Thompson primed to star

Jacob Clanton, Print Editor-in-Chief

Legend has it, if you lose two quarterbacks to injury, a third will appear. Of course, it will waste your third wish, but that’s a secondary issue.

Kansas State football apparently found a few more wishes.

For the third time in his career, Jesse Ertz was poised to be the starting quarterback for K-State. However, he was injured during the Texas game, basically ending his football career.

Ertz’s backup, Alex Delton, performed admirably, but was injured in the Kansas game on a late hit out of bounds. Though he returned for the first half of the Texas Tech game, another hit knocked Delton out of the game, this time for good.

K-State’s next man up was Skylar Thompson, a redshirt freshman. This is a man who hadn’t played any Football Bowl Subdivision games before this season. His first game against a non-cupcake opponent was against KU, who, even though they are not good, is still a step up from high school football.

Thompson’s first real test was against Texas Tech. He produced miracles twice that game. First, he marched the Wildcats 80 yards down the field, tying the game up on a last second touchdown and two-point conversion. Then, in overtime, Thompson threw the game-winning touchdown.

At that point, I knew Thompson was special, but he continued to raise the bar.

On the road against ranked Oklahoma State, Thompson played one great game, guiding K-State to a 45-40 win. The next week, Thompson orchestrated another game-winning drive, throwing a touchdown pass as time expired to beat Iowa State 20-19.

After watching Thompson perform this season, I think that he is going to be one of the greatest quarterbacks in K-State history (knock on wood).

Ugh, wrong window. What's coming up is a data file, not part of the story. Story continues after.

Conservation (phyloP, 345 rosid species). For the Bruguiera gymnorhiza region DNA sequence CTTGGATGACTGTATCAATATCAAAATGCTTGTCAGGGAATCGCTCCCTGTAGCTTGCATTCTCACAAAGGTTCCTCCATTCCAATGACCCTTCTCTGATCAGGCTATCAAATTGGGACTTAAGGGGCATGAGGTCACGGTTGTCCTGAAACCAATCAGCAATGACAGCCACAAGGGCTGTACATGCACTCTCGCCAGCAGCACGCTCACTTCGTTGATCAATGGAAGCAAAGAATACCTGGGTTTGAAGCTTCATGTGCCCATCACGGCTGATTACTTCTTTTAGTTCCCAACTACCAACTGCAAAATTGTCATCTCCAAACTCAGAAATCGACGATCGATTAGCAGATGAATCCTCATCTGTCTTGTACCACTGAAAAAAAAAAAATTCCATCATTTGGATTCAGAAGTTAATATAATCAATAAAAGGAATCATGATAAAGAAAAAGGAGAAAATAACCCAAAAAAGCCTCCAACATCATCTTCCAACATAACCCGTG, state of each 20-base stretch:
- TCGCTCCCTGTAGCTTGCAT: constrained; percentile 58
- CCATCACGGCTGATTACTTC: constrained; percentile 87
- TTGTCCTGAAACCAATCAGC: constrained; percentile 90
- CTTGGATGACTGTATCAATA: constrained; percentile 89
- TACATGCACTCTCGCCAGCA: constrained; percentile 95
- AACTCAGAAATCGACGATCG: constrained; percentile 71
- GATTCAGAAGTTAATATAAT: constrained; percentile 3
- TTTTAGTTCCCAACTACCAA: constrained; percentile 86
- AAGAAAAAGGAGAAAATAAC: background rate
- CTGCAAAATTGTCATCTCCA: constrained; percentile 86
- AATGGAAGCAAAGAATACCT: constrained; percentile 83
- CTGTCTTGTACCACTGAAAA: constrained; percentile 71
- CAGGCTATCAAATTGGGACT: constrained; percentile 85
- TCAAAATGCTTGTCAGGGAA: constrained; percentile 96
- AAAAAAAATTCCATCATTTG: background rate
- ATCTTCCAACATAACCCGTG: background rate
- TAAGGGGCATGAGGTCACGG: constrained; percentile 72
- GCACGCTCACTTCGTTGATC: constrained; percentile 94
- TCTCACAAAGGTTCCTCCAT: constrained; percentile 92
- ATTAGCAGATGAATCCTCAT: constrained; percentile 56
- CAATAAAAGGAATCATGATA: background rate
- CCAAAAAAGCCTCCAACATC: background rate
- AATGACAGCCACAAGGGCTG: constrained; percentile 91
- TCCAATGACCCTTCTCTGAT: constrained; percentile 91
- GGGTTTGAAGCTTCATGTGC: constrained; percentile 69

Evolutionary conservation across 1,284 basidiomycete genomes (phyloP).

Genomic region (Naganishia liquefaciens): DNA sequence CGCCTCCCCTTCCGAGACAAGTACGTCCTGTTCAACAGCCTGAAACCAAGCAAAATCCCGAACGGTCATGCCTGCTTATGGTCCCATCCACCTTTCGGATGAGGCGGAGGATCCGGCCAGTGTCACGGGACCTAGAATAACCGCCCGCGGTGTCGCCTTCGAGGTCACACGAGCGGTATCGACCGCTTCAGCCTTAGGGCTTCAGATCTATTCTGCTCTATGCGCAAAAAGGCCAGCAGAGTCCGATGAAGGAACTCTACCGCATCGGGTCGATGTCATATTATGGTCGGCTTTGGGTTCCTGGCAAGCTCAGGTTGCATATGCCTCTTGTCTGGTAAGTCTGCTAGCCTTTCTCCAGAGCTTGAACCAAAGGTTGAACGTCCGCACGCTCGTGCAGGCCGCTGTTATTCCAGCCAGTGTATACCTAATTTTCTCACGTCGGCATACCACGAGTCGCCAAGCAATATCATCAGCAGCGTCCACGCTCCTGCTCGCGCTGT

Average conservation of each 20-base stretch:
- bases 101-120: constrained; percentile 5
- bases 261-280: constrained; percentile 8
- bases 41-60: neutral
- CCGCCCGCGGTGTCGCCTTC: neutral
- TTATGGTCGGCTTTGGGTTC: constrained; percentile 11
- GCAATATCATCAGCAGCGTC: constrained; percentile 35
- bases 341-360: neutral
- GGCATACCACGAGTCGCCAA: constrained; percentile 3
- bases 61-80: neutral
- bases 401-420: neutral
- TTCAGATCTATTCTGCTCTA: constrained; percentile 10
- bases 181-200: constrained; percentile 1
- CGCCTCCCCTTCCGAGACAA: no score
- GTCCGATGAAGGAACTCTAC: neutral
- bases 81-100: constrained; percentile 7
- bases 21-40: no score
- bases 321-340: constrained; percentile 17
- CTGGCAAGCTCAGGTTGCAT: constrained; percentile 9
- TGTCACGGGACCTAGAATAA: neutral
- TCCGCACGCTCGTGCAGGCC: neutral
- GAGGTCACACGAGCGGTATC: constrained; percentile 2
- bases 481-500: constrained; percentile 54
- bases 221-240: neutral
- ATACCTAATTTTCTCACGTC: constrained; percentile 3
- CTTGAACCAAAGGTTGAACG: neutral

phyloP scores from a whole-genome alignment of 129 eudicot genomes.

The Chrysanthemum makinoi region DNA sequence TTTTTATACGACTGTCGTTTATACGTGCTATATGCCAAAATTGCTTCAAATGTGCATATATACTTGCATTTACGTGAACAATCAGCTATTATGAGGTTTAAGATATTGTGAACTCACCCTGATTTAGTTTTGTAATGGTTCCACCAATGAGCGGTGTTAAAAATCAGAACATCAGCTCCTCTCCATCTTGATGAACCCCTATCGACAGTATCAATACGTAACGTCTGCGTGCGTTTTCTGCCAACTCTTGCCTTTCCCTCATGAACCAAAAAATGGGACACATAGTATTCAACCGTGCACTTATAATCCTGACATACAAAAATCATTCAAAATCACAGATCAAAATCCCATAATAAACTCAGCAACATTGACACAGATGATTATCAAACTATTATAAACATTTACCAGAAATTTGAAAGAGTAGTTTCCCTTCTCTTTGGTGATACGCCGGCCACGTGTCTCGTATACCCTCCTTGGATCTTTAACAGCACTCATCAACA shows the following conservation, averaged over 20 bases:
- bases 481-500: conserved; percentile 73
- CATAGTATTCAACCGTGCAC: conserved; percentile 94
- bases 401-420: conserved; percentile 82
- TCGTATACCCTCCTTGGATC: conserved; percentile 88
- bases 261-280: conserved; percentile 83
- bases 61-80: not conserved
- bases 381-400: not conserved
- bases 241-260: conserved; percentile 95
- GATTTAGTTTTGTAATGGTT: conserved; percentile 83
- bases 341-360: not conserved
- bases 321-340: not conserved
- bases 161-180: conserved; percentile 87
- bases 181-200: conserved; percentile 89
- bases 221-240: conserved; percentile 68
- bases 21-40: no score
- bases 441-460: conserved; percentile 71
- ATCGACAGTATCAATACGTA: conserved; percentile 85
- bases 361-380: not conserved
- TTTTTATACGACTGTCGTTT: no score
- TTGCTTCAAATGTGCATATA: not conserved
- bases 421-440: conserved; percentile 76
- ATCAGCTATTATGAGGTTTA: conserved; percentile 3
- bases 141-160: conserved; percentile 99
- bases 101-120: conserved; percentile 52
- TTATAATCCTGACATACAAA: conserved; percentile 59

Under head coach Bill Snyder, K-State has a history of successful returning quarterbacks. Ell Roberson, Michael Bishop, Collin Klein and even Ertz have had a tremendous second season under Coach Snyder’s tutelage. There’s no reason to believe Thompson will be any different. Sure, Delton still might start next year, but just wait for a few years. Then Thompson can really shine.

In addition to returning as starting quarterbacks, these legendary quarterbacks have one other thing in common; they’re dual-threat quarterbacks. Guess what Thompson is? That’s right; he’s a dual-threat quarterback.

Coach Snyder has created a system that dual-threat thrive in. He has found the perfect mix of runs and passes that make any decent dual-threat quarterback look like a Heisman contender during their stay here.

“But wait Jacob,” I can hear you saying. “What if Coach Snyder doesn’t stay?”

Well, I’ll give you that point. He probably won’t stay. In fact, I’m not sure he should (but that’s a story for another time). That won’t be a problem though. He’s claimed his son, Sean Snyder, has been running the program for a number of years now. Funnily enough, Coach Snyder wants Sean to be the next head coach.

Whether Sean should be the head coach or not is a whole other debate (I say search for others first), but I do think KSU president Richard Myers and athletic director Gene Taylor are sympathetic to Coach Snyder’s cause and are more willing to hire Sean than former duo Kirk Schultz and John Currie were. If, as Coach Snyder has said, Sean has been running the program for years, then I think this is a great hire. It would ensure Thompson, and the rest of the Wildcats, would stay in the same basic system. Not much would probably change because let’s be honest, does much need to?

With or without Sean as head coach, I think Skylar Thompson will go down as one of the great K-State quarterbacks. With his late-game clutch ability and his dual-theatness, Thompson will be unstoppable in the Big 12. I would go so far as to say that by his senior year, Thompson will be a Heisman contender.